What are the differences between Mice and Voles?Water Voles by Stuart Canha

Generally mice have pointy noses and prominent eyes and ears. Voles have blunt noses, small eyes and their ears are hidden in their fur.

How many types of Vole are there and how do I tell the difference?

There are three types of Vole in Britain:

  • the Short-tailed or Field Vole
  • the Bank Vole
  • the Water Vole, which is the rarest of the three.

The Short-tailed Vole and the Bank Vole have smaller bodies than the Water Vole.

The Short-tailed Vole has a tail length approximately 30% of its body length, giving it its' name.

They are often a greyish-brown or yellowish-brown colour with a pale grey underside. They are found in most habitats, although they are commonly most abundant in rough grassland, as grass is their only food source. The avrerage life span of a Short Tailed Vole is under 1 year so the population turnover is rapid, with many litters being born to each female a year.

The Bank Vole is more of a chestnut brown colour, and their ears are larger than that of the Short-tailed Vole, they are also distinguishable from the Short-tailed Vole by their white underside. Bank Voles live in areas where there is good ground cover, however are less abundant in open grassland.

Water Voles

Water voles are a similar size to Brown Rats with a body length between 14cm and 22cm and a tail length between 9.5cm and 14cm. They are distinguishable from Rats by their blunt noses and short rounded ears, Water Voles have chestnut-brown fur and a long hair-covered tail and they also make the noise of a marked 'plop' when they enter the water. The ears of a Brown Rat stand out, and they have naked tails.  Water voles are found in the well-vegetated banks of slow flowing rivers, ditches, lakes and ponds. They build extensive burrow systems in the banks of the waterways and established vegetation and grasses from the waterside.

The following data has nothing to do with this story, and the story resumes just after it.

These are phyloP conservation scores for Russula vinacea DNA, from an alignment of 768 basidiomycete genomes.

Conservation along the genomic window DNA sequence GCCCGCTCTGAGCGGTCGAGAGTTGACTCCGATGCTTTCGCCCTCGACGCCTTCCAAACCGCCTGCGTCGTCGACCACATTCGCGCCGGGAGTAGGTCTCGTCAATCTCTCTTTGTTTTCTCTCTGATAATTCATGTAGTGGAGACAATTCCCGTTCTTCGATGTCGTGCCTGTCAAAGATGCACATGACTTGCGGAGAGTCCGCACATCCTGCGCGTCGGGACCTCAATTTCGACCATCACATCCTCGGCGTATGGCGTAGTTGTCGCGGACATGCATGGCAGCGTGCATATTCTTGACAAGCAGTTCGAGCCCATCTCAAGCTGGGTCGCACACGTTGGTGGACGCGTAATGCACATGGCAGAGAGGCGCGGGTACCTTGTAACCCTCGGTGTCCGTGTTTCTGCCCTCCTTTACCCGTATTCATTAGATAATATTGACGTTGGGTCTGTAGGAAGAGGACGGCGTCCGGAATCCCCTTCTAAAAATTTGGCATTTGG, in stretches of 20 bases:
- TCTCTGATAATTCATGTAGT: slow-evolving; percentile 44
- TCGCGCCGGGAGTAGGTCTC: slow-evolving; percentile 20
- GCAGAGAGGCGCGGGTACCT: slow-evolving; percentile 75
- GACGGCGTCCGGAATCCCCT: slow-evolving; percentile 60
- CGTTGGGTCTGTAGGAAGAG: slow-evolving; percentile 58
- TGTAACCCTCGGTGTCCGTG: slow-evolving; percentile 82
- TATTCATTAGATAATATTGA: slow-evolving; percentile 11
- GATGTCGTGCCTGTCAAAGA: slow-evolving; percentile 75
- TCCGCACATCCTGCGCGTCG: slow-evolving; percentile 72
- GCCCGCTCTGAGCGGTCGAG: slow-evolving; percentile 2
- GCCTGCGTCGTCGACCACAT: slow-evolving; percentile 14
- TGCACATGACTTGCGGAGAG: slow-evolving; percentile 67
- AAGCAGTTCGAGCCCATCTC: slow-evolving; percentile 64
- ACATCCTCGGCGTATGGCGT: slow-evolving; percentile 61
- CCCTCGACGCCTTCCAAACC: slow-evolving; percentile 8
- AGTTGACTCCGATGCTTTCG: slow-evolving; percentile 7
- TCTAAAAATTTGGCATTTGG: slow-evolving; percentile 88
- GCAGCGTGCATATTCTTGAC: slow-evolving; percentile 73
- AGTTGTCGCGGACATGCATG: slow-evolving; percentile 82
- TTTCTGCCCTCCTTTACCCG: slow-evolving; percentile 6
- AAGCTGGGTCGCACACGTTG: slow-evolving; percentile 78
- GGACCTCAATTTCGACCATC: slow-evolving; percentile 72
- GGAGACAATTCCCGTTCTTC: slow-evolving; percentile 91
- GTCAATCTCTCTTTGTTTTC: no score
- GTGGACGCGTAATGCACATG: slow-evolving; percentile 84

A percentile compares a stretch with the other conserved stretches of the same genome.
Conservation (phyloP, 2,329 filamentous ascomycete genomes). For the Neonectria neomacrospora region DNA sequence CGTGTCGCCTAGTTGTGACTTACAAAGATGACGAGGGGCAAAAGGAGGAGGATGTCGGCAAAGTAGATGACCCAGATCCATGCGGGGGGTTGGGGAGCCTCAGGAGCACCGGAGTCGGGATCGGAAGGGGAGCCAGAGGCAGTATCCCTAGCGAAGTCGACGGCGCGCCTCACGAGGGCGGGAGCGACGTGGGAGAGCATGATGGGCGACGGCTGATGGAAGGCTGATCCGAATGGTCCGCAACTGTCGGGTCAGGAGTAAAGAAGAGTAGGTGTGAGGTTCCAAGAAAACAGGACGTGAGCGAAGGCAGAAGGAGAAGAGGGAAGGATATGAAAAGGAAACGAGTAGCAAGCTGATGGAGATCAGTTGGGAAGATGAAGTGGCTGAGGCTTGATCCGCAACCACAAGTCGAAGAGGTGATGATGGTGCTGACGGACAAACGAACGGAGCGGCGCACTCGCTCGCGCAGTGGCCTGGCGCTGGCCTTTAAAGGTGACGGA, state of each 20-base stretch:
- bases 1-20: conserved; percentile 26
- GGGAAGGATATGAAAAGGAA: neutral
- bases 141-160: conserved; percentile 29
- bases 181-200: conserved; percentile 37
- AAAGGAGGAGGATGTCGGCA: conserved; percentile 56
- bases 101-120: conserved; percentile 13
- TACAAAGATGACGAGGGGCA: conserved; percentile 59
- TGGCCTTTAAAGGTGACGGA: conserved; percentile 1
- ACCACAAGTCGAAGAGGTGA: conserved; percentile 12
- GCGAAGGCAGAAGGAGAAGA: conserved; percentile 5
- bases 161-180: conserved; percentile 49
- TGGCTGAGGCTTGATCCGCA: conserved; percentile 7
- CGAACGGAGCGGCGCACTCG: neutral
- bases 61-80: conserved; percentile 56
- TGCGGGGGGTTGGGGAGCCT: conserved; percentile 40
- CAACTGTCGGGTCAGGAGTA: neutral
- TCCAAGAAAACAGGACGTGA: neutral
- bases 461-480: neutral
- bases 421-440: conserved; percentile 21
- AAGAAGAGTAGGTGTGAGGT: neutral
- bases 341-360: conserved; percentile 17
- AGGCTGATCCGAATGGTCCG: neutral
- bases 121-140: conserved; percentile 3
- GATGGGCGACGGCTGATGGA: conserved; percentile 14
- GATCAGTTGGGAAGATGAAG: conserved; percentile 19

Water voles are a Biodiversity Action Plan (BAP) species as their populations have undergone a dramatic decline nationally due to predation by American Mink and habitat loss.  DWT carry out county-wide water vole surveys every five years to take a 'snapshot' of the status of this mammal in the county.   All this information is being fed into the National Water Vole Mapping Project.   Dorset contains Core Area populations of water voles in the Lower Frome, the area around Gillingham, the Wey & Jordan and the Bride & Brit, as well as other smaller populations.

DWT works with the gamekeeping community and organisations such as British Association of Shooting and Conservation and the Game and Wildlife Conservation Trust to promote best practice in controlling mink (Wildlife Trust Mink Control Policy available) and to advise landowners on how to manage riparian habitat for water voles (fact sheet available on request).

What is the legal protection of the Water Vole?

The water vole is protected under the Wildlife and Countryside Act 1981 (as amended.)

It is an offence to intentionally or recklessly damage, destroy or obstruct access to any structure or place that Water Voles use for shelter or protection, or to disturb Water Voles while they are using such a place.

Water Vole Records

If you see water voles please send in details of where you saw them with a 6 figure grid reference, the name of the river or stream and your contact details to Rachel Janes (DWT Rivers & Wetlands Conservation Officer)  or telephone 01305 264620.


Water Vole photograph by Stuart Canham
RJ 120811


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